Virtual Reality, or VR as the kids say it these days, is a phenomenon that is taking over the tech scene. Virtual reality has been known since the 1980s but concept behind it is a little older.
Morton Heilig was part of Hollywood scene in the 1950s and he wanted audiences to feel as if they were in the movie, rather than just watching it. He started with the Sensorama Machine. This machine used sound, smell, vibration and wind to create the illusion that the viewer was on a motorbike. But Mr Heilig wasn’t done there. He went on the create the first prototype of the VR goggles we use today.
Thanks to his initial concept and design, and through advance technologies and the development of 360 cameras, viewers can now experience an alternate reality as if they are physically there.
What does this mean for journalism?
Humans have been driven by a desire for knowledge for centuries, and journalists have in turn developed the skills of storytelling to sate that taste. With the advancements in technology, journalist can now give their audiences the experience of being amongst the action, rather than just reading it.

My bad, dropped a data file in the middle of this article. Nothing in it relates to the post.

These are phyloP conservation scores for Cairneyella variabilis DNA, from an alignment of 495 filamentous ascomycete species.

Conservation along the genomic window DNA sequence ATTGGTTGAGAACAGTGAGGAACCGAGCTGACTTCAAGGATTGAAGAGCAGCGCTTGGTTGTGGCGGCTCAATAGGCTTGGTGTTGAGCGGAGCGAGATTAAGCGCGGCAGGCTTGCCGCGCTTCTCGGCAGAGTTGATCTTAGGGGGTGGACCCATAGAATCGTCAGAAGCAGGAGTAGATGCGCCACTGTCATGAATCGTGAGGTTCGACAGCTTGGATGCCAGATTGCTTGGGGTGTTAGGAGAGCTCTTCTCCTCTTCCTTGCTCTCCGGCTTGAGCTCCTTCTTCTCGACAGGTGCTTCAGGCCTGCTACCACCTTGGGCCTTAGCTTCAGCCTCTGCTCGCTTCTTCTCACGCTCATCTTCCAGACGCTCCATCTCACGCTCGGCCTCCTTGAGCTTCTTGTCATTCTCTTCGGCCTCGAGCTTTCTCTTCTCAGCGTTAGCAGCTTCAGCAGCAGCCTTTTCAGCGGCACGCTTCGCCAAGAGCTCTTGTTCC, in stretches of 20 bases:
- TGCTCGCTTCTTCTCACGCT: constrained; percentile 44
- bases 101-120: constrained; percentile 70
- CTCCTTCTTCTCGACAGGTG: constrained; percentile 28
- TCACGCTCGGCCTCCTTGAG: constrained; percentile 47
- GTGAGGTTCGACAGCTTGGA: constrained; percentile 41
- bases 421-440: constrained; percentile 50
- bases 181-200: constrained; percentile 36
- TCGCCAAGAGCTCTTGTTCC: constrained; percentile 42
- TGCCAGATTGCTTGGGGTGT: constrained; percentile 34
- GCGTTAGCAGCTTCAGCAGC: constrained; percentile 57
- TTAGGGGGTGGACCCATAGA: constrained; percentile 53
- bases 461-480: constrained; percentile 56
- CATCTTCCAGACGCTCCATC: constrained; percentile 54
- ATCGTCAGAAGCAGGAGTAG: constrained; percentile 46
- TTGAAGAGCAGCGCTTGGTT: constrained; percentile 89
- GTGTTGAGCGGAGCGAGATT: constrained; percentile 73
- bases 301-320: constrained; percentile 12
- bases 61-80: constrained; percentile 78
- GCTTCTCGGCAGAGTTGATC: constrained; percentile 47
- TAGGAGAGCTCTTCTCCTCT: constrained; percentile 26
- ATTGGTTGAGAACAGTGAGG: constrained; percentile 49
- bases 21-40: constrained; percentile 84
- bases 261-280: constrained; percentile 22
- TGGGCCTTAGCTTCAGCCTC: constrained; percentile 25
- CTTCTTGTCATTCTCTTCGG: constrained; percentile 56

As seen with the clip above, when done correctly a 360 video can work well without the use of a VR device. The structure of the video and simple content allows viewers to manipulate the video with ease. Then there are cases when a publication seems to jump on the bandwagon a bit too quickly. Take this Wall Street Journal video for example. They are introducing VR through the experience of VR. Meta anyone?
While the Wall Street Journal has taken the time and effort to create a video utilising this new form of technology, it is a little overwhelming. Not only do audiences need to grapple with this new concept, they also need to navigate the technology. Advice for those who wish to create 360 videos: keep it simple. Audiences want to be mesmerised by what they see. They don’t want to feel like they’ve just stepped into a rave.